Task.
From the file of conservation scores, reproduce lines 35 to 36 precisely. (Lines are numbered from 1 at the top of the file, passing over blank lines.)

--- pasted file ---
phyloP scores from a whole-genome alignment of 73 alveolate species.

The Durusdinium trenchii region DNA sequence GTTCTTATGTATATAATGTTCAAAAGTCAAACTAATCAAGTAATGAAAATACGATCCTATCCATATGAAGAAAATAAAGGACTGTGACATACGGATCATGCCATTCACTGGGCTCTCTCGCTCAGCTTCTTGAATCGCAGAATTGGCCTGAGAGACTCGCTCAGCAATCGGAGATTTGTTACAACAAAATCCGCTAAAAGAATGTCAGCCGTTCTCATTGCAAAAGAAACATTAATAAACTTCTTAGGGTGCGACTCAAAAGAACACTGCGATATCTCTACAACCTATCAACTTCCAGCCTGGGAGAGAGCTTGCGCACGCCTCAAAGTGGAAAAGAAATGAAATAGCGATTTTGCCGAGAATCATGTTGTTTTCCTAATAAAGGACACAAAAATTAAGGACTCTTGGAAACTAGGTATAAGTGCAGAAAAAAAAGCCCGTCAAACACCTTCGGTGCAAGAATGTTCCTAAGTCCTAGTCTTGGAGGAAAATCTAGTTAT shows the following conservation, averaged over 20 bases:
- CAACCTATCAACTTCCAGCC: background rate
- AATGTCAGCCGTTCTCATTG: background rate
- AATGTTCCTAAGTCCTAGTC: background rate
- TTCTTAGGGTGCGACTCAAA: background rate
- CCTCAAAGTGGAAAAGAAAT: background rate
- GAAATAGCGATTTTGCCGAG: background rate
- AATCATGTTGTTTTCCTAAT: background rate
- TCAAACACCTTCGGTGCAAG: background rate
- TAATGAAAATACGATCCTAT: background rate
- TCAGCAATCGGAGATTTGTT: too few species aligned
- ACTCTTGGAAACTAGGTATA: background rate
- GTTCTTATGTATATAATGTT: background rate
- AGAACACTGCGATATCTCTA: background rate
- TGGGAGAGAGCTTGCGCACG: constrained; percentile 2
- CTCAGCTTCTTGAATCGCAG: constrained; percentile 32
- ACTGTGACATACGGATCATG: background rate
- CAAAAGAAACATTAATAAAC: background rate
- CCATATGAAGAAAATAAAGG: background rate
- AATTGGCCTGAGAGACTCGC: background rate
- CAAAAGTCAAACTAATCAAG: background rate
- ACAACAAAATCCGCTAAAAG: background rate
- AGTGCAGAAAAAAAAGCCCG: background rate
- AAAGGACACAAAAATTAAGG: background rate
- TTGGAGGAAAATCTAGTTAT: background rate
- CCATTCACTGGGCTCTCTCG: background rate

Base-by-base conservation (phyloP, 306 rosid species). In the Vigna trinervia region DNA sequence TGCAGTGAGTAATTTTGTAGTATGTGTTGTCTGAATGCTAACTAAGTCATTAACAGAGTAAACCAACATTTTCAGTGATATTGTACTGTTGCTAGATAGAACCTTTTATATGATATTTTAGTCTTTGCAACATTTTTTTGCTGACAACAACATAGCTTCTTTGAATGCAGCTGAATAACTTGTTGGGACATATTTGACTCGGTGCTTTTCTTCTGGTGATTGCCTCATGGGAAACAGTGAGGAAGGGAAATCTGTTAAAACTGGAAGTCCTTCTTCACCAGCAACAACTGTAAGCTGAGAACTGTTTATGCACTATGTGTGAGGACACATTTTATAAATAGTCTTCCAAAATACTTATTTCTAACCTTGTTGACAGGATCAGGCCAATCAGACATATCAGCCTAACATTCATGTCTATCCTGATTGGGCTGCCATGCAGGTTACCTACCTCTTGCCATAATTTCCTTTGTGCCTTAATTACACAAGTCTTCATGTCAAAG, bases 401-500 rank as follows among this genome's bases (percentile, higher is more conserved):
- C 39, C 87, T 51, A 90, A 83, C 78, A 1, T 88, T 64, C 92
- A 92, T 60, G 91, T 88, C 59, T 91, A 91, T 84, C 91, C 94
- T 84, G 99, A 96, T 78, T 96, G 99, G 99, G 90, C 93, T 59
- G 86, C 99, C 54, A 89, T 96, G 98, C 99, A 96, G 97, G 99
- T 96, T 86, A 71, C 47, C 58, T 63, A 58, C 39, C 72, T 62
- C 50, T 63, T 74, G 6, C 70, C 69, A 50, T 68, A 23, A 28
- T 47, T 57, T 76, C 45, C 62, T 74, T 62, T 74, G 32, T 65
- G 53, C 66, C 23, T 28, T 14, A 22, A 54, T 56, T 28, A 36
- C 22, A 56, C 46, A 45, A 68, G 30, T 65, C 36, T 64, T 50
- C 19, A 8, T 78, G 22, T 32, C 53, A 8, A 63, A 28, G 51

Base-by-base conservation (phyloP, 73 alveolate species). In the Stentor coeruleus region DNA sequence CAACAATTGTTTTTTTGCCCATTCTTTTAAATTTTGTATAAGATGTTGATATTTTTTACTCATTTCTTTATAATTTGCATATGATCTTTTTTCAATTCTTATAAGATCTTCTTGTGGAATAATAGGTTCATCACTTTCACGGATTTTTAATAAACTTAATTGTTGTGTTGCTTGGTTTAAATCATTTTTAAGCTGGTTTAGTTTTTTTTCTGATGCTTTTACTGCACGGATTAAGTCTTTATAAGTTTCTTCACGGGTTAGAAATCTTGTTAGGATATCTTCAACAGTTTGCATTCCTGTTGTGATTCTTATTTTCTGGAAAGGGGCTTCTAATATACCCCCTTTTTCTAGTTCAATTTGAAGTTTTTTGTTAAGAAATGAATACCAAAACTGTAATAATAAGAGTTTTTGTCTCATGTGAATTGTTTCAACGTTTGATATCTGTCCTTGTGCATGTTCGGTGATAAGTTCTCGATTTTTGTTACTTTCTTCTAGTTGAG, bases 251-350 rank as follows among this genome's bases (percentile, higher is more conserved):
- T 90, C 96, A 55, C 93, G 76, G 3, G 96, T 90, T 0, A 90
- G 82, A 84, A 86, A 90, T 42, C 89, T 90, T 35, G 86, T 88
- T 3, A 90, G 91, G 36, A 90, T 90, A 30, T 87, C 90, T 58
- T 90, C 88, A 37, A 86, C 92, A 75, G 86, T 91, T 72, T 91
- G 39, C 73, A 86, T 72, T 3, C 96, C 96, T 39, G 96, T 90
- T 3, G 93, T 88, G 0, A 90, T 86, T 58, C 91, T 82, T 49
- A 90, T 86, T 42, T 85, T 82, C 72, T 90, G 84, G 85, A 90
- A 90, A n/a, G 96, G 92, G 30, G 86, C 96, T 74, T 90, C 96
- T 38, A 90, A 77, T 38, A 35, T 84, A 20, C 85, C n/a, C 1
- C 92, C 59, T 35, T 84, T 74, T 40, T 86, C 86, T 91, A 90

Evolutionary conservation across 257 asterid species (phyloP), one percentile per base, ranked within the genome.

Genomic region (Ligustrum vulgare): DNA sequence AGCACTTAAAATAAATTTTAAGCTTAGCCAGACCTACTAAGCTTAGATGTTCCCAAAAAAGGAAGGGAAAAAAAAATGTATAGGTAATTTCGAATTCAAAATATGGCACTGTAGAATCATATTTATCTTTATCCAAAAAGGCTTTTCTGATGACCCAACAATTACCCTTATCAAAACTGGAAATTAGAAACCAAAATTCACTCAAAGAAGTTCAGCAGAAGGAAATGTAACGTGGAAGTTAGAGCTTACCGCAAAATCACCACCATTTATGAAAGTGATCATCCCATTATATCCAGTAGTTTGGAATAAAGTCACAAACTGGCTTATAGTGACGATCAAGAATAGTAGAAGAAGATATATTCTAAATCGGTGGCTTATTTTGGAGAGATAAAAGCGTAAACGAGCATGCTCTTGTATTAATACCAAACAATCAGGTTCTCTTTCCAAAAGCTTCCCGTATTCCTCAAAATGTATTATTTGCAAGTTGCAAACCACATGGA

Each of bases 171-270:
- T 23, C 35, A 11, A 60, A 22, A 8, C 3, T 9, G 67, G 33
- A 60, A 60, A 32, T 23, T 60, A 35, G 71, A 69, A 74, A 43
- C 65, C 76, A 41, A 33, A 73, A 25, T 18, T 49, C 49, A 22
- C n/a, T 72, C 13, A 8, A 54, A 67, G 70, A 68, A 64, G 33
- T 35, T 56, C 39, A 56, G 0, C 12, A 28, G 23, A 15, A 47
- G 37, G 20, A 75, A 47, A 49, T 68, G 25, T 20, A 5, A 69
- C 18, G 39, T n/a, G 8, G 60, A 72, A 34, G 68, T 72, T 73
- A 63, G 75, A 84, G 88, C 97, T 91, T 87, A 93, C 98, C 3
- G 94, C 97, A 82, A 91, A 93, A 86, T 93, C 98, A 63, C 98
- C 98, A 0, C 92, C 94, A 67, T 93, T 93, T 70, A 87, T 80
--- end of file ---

- T 47, T 57, T 76, C 45, C 62, T 74, T 62, T 74, G 32, T 65
- G 53, C 66, C 23, T 28, T 14, A 22, A 54, T 56, T 28, A 36